Editorials

Hormone replacement therapy again

BMJ 1998; 316 doi: http://dx.doi.org/10.1136/bmj.316.7148.1842 (Published 20 June 1998) Cite this as: BMJ 1998;316:1842

Risk-benefit relation differs between populations and individuals

  1. Kay-Tee Khaw, Professor of clinical gerontology
  1. Clinical Gerontology Unit, University of Cambridge, Addenbrooke's Hospital, Cambridge CB2 2QQ

    Papers p 1858

    Hormone replacement therapy is increasingly advocated not just for short term treatment of menopausal symptoms but as long term prophylactic therapy against heart disease, osteoporosis, even Alzheimer's disease—indeed, as the solution to many of the problems of ageing women.1 Should universal hormone replacement therapy be recommended in asymptomatic healthy postmenopausal women?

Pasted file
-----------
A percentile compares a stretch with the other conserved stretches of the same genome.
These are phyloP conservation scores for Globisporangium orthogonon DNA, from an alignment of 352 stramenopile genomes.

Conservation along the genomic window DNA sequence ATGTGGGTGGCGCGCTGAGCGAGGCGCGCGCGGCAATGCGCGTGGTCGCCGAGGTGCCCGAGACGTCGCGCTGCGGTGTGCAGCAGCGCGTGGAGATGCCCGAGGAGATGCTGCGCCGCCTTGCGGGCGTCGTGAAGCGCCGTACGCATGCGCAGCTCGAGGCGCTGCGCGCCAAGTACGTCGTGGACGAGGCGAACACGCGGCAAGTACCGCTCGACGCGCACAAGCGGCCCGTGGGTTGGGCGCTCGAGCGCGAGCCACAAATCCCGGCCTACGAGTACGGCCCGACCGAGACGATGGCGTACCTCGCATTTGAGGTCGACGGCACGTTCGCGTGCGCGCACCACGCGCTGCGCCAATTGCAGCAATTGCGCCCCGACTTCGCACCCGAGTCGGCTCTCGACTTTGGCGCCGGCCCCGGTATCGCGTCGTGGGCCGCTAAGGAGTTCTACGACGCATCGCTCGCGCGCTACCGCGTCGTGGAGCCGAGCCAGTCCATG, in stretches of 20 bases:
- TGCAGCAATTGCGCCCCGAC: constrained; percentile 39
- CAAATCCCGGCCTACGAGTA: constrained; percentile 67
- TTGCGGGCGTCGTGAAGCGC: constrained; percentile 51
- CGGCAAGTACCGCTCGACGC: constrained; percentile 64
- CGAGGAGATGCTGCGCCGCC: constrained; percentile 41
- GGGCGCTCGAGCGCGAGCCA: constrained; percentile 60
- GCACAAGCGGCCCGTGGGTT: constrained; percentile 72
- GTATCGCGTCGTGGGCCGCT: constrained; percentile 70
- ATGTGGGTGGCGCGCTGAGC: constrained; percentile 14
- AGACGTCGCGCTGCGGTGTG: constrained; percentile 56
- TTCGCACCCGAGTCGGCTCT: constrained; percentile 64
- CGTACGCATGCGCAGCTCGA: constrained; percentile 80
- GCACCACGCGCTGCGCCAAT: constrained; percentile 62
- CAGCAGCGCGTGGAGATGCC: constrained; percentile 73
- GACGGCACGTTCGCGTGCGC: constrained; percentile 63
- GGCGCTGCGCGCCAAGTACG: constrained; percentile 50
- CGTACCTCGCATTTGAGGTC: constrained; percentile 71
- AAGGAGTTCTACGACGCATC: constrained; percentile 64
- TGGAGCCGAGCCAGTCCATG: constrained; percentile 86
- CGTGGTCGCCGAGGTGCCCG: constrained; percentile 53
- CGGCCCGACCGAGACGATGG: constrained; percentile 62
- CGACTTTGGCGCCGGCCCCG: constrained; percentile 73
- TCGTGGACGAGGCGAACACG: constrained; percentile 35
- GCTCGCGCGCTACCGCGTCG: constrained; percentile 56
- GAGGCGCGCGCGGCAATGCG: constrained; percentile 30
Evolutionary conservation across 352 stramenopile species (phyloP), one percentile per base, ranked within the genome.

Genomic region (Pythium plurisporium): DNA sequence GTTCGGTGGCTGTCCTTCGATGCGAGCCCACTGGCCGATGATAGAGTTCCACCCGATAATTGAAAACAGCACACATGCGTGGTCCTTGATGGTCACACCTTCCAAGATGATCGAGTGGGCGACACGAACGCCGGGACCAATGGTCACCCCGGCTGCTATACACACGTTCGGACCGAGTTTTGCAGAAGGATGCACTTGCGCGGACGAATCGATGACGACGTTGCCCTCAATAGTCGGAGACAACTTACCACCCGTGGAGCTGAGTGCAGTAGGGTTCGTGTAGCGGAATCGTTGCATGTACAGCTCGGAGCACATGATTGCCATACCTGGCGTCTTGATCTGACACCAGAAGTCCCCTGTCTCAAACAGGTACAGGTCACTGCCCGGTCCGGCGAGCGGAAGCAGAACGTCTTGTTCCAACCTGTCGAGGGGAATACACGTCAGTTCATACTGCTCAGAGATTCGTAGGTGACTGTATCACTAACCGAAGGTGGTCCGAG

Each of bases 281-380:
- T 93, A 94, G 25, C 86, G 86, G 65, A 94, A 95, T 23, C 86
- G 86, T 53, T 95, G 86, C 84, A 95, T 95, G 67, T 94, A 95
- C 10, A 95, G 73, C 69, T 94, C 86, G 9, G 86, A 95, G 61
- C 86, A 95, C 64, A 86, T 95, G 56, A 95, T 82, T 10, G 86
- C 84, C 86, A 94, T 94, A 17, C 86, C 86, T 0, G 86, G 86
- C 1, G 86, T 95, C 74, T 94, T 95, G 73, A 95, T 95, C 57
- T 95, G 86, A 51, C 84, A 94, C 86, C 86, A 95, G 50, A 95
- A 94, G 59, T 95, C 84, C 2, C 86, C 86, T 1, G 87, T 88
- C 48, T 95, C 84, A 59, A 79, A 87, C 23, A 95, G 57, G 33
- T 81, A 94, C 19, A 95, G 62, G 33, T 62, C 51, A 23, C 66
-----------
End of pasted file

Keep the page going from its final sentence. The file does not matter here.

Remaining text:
Many clinicians now take it as established that postmenopausal hormone therapy protects against coronary heart disease in women. However, this is not based on data from randomised trials with coronary end points. Hemminki and McPherson attempted to see whether useful information on the incidence of cardiovascular diseases and cancer could be obtained from published clinical trials which studied other outcomes of postmenopausal hormone therapy.2 Despite pooling data from all the small trials they found no convincing evidence one way or the other. Most striking is the tiny size and short duration of most of the trials, which clearly had inadequate power to examine clinical events. Even the largest, the Postmenopausal Estrogens and Progestins Intervention (PEPI) trial,3 had fewer than 200 women in each treatment arm. Apart from the Nactigall study,4 the median duration was not much more than one year. There was substantial uncertainty about definition and ascertainment of events, which were often reported as dropouts or asides and not as the primary focus of the trials. Given the variable quality of these trials and procedures, the small difference in numbers of events could easily have arisen from biases in ascertainment and reporting. Why then, are we so convinced of the cardioprotective effect of oestrogens? …

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